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I have long thought that rabbit should be more popular in England than it actually is. Our European counterparts seemingly cannot get enough of them whilst we prefer to stick to tried and trusted chicken. This hasn’t always been the case, in days gone by rabbit was very popular among the working classes who didn’t view them as a ‘fluffy bunny’ but more as a cheap (especially if poached) meal for the family.

Rabbit with Lemon and Rosemary
Another reason for its decline in popularity is probably due to people’s lack of knowledge about cooking them. They are not the easiest of meats to cook, with their low fat content they dry out easily so the options for cooking become limited.

Once a rabbit has been skinned there isn’t a great deal to look at, particularly a wild one, farmed rabbits which are bred for their size weigh more but taste of little so it’s a matter of choice. You are most likely to buy rabbit skinned and headed and, if from a supermarket ready jointed. Try to avoid the ready jointed rabbit because it limits your options when it comes to cooking. The meat from a rabbit comes from the saddle and the two back legs, I use the front legs for cooking slowly in goose fat until crisp for a garnish or reserved for a stock or gravy as the meat content is negligible. The back legs and saddle can be jointed for a stew or the fillets can be removed from the bone and quickly fried to medium rare for use in a salad or pasta dish.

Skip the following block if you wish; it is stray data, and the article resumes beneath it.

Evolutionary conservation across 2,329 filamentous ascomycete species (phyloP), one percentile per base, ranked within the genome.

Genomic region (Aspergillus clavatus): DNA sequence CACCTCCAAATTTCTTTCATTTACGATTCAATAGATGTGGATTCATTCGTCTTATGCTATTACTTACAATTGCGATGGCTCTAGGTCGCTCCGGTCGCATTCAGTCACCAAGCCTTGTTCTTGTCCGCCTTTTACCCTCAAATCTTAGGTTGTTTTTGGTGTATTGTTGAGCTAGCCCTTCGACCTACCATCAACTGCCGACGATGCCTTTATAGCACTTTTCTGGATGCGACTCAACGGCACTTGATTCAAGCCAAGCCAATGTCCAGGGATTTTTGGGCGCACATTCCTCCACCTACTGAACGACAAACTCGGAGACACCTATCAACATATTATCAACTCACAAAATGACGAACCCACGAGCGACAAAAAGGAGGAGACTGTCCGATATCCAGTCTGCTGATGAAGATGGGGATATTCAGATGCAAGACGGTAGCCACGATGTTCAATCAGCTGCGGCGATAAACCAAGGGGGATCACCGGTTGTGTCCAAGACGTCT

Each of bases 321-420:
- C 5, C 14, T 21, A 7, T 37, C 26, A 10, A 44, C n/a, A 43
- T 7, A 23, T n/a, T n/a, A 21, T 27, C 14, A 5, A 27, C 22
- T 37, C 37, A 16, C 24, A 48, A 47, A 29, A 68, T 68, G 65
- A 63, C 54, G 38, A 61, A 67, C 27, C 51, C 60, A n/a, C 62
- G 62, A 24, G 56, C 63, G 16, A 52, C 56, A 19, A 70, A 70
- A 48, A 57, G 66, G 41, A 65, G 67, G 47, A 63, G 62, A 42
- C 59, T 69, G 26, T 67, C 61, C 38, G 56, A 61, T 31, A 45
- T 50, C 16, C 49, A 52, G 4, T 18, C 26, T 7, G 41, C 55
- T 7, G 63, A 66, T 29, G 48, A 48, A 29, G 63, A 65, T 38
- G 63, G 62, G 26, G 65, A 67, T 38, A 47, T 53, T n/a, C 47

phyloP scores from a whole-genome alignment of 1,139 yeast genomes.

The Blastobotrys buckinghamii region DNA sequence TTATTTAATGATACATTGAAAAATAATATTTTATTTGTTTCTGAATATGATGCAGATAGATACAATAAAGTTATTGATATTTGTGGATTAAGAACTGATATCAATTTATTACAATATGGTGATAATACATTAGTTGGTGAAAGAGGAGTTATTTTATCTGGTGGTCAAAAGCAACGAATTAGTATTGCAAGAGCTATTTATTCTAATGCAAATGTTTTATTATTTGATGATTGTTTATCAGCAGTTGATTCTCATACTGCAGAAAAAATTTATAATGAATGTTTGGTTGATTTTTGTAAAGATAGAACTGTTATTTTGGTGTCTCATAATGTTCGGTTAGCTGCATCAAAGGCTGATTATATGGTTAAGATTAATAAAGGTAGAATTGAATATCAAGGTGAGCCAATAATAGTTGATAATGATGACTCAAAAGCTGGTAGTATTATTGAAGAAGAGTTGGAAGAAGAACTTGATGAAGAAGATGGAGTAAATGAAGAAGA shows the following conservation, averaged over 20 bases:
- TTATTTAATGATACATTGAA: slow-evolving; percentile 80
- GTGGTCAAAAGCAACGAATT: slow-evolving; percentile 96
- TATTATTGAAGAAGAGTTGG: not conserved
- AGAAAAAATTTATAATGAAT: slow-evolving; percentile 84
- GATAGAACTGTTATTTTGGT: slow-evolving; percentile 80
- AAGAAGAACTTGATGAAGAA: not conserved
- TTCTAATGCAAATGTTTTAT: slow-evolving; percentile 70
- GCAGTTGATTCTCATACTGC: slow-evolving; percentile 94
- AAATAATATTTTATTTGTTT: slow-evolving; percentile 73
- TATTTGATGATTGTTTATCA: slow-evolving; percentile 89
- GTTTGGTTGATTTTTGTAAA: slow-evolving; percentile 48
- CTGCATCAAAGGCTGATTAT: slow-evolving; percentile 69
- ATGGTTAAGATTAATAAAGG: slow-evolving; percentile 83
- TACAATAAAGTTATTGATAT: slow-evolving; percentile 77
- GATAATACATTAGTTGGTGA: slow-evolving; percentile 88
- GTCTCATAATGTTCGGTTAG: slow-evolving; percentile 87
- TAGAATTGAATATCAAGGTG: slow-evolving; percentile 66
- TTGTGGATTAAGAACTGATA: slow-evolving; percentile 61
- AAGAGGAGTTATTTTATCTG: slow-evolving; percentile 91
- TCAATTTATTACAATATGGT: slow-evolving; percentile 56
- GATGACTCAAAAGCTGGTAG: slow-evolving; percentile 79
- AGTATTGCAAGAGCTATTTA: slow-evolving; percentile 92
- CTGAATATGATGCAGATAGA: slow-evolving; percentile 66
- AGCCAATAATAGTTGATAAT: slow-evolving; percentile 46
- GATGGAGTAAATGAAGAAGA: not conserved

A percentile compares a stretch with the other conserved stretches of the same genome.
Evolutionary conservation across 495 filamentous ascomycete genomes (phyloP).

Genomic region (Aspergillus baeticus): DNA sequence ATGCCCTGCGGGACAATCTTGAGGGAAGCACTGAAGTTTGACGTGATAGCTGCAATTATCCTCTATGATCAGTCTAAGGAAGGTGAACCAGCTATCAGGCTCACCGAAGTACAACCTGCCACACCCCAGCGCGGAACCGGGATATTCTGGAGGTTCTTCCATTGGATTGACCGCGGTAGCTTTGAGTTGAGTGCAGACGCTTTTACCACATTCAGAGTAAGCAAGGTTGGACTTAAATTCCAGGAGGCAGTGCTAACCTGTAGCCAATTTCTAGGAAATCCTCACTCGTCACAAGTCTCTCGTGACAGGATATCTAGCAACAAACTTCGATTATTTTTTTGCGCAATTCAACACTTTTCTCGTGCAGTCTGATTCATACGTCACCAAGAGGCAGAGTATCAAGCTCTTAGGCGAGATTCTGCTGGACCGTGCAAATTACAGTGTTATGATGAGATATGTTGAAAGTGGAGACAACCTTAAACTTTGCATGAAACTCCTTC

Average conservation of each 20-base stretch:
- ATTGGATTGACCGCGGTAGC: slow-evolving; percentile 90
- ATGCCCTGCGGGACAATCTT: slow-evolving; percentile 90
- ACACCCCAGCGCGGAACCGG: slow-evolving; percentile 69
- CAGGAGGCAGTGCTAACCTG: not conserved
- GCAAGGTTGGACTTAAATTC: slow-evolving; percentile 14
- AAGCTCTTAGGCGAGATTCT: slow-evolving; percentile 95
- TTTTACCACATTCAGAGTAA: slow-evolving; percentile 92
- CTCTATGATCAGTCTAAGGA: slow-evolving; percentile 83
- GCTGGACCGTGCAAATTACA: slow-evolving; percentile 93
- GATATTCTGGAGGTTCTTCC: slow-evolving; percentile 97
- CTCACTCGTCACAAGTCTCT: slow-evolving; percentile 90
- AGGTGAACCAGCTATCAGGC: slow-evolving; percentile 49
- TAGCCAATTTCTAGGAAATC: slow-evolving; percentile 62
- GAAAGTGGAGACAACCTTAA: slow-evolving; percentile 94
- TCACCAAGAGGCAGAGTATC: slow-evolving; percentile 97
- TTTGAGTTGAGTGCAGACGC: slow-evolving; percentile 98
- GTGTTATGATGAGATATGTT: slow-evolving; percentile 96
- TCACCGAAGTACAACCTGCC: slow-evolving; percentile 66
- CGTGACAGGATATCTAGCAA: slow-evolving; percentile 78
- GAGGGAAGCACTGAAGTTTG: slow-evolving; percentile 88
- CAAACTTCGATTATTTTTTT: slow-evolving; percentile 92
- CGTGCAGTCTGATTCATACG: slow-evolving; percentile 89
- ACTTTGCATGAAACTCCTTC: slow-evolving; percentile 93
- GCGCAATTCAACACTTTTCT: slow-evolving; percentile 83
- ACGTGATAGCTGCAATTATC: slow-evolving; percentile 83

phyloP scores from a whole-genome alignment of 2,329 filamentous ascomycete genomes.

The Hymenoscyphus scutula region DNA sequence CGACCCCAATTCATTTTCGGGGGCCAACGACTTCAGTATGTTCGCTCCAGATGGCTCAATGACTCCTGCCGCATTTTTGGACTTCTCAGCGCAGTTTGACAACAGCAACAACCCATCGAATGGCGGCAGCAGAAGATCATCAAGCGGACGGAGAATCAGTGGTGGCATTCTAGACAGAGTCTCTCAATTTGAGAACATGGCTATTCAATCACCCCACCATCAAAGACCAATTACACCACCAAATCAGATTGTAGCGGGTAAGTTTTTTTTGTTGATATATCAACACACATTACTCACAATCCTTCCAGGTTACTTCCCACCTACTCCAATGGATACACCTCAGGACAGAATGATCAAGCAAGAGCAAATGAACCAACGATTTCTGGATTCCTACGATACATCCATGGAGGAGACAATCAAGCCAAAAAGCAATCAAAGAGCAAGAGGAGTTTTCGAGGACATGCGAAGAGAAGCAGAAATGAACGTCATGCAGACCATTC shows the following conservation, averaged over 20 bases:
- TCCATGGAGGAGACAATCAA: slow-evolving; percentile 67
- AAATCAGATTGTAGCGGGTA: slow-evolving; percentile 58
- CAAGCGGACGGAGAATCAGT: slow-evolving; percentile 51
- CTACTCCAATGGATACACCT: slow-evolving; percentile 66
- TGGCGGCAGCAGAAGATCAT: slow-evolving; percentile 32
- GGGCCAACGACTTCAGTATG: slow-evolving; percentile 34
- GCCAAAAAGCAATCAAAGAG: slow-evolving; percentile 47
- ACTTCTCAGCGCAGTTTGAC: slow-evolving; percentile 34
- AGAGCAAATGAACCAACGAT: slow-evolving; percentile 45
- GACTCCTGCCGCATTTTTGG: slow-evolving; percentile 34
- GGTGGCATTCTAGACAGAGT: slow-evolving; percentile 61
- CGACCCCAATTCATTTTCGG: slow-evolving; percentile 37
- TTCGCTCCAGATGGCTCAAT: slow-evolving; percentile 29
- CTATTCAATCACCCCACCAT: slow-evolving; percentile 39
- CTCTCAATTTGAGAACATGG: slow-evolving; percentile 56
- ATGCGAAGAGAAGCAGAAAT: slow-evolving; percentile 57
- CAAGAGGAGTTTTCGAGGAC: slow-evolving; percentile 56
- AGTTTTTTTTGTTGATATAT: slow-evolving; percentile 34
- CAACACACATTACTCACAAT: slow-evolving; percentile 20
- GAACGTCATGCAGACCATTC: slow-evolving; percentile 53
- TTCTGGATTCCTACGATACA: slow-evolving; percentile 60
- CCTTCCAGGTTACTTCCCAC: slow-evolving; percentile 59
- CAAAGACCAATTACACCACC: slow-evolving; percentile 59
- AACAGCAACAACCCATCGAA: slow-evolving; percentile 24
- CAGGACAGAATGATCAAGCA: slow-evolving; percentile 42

Take a sharp knife and cut through the muscle, which attaches the legs to the hips and the shoulders, the legs can be cut in half if desired. There are two flaps of meat attached to the belly, which are easily trimmed to leave the saddle, which can be jointed or removed as a long fillet. When cooking rabbit it is important to incorporate some fat into the cooking, be it butter, goose fat or streaky bacon because the flesh needs some protection and the retention of moisture in the meat is vital. I love to cook rabbit with Spanish flavours, pieces of the jointed meats tossed in seasoned flour and fried in olive oil and garlic until well browned, moistened with white wine and flavoured with sage or rosemary and a few olives. Add a slug of soaked saffron, a sprinkling of Spanish paprika and some fresh chicken stock and cook slowly until tender and the stock has reduced. Serve with some rice cooked in chicken stock and a wedge of lemon.

Content and picture © Miles Collins